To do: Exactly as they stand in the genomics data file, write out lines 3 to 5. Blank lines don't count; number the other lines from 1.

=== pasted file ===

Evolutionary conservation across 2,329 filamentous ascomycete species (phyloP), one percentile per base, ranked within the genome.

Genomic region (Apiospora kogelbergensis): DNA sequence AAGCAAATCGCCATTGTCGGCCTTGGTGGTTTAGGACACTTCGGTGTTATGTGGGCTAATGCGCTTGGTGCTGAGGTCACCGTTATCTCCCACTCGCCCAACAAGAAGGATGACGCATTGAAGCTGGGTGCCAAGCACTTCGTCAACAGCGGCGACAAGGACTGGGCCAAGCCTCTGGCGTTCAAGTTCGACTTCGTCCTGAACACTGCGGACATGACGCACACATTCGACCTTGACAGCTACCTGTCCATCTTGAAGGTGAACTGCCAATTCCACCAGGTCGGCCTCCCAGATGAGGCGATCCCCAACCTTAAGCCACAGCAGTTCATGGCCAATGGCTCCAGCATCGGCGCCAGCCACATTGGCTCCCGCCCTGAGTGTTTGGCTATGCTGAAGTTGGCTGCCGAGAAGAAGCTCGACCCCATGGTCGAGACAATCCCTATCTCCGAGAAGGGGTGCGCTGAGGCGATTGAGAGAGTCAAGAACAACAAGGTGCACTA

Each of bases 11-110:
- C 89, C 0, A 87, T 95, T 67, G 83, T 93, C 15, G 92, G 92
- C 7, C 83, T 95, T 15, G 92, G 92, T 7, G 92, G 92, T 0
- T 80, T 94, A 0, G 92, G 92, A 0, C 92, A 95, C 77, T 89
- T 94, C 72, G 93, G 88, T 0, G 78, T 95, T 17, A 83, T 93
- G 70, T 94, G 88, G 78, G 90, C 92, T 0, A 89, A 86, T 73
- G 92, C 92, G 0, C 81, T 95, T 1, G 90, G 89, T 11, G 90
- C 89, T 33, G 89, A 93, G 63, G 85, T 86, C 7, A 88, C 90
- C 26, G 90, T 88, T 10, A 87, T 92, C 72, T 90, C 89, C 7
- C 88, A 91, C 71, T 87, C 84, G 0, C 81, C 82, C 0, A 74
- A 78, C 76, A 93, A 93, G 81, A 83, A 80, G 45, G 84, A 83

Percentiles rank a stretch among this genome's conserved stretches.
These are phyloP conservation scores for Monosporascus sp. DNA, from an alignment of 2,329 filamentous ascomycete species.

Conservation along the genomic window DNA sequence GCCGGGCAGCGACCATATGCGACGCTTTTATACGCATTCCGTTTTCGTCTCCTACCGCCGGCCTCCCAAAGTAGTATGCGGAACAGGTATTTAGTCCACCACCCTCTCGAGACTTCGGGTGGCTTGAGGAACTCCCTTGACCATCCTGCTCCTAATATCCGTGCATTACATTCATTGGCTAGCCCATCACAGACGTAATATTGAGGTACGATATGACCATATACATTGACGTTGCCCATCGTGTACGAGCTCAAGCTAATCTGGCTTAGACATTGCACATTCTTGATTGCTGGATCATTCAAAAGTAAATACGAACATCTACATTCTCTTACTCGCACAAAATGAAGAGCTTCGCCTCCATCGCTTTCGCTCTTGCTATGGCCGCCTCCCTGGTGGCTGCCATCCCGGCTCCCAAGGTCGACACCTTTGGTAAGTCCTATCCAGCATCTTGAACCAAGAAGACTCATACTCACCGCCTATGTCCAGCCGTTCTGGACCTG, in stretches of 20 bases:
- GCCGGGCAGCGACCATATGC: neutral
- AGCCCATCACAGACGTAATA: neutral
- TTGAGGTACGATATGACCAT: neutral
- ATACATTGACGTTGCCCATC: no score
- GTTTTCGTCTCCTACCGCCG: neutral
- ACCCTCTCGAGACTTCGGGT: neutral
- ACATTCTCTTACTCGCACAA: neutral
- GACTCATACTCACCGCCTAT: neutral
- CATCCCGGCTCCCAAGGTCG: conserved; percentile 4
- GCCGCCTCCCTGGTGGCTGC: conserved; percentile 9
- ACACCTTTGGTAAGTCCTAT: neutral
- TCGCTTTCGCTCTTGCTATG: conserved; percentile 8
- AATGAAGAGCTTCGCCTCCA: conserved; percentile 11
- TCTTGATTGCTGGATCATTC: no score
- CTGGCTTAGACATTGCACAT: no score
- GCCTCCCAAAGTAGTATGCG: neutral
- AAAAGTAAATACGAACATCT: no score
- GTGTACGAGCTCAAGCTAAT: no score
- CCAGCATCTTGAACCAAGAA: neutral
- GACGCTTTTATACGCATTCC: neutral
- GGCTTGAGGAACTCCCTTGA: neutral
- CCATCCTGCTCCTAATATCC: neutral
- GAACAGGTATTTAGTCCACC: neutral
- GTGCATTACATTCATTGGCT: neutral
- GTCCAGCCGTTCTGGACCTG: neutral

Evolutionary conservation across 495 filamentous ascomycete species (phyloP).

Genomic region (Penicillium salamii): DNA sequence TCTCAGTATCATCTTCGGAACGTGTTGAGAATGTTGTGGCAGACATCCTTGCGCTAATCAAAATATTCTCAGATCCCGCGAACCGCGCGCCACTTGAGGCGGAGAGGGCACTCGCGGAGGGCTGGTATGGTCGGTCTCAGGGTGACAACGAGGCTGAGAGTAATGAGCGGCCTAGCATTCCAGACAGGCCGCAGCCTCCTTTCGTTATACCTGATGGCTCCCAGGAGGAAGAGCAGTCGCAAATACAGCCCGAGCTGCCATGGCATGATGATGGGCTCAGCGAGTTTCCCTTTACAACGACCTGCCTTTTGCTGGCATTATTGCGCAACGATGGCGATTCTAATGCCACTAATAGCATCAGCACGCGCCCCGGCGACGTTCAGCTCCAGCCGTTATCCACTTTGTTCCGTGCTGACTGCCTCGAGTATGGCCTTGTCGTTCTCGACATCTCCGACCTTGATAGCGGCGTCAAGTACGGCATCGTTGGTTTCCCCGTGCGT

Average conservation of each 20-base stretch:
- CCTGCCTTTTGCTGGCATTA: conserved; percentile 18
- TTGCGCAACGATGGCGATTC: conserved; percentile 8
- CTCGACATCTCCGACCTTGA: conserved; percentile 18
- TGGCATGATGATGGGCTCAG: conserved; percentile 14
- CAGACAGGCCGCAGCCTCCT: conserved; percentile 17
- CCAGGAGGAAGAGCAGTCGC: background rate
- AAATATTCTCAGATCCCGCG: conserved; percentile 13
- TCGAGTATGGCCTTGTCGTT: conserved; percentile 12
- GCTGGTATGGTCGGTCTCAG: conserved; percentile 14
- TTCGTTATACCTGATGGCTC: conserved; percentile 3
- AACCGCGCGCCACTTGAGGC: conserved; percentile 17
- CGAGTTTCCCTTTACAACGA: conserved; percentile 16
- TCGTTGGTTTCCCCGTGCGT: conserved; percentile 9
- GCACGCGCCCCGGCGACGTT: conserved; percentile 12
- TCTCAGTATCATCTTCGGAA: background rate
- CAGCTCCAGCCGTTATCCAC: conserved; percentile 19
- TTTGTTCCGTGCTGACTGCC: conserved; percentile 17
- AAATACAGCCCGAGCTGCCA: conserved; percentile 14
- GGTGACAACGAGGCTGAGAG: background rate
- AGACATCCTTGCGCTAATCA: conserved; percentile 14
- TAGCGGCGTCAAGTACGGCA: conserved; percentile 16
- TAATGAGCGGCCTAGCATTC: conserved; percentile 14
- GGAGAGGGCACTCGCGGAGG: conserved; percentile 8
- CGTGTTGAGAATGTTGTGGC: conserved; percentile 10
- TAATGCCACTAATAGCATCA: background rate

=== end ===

Each of bases 11-110:
- C 89, C 0, A 87, T 95, T 67, G 83, T 93, C 15, G 92, G 92
- C 7, C 83, T 95, T 15, G 92, G 92, T 7, G 92, G 92, T 0